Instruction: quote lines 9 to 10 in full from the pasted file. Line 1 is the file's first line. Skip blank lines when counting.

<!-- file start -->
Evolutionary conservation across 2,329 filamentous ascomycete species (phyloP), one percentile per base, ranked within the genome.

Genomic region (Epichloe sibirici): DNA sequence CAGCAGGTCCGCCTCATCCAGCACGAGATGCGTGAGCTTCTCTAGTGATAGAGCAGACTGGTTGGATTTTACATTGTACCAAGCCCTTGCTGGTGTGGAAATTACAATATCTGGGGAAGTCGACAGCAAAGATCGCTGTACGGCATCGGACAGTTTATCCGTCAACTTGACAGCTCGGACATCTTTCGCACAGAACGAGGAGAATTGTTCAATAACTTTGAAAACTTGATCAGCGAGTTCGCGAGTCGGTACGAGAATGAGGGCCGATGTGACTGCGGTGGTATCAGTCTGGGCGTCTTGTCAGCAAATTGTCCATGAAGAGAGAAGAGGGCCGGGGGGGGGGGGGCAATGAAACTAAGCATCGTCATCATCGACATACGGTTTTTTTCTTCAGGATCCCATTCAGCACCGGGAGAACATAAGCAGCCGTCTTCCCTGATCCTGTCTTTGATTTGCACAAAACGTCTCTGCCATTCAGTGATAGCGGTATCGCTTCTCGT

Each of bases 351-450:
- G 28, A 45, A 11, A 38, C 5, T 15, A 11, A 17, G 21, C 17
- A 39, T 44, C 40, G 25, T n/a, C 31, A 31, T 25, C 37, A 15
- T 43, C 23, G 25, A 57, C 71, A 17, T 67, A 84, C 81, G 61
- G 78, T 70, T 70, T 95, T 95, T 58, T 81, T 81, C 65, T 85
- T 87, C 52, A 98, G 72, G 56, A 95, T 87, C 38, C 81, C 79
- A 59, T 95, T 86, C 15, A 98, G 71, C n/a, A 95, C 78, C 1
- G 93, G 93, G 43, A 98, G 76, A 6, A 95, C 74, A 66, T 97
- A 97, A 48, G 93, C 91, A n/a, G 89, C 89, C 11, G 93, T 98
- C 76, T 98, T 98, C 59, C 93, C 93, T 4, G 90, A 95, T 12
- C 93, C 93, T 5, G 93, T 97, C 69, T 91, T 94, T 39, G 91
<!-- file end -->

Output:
- A 59, T 95, T 86, C 15, A 98, G 71, C n/a, A 95, C 78, C 1
- G 93, G 93, G 43, A 98, G 76, A 6, A 95, C 74, A 66, T 97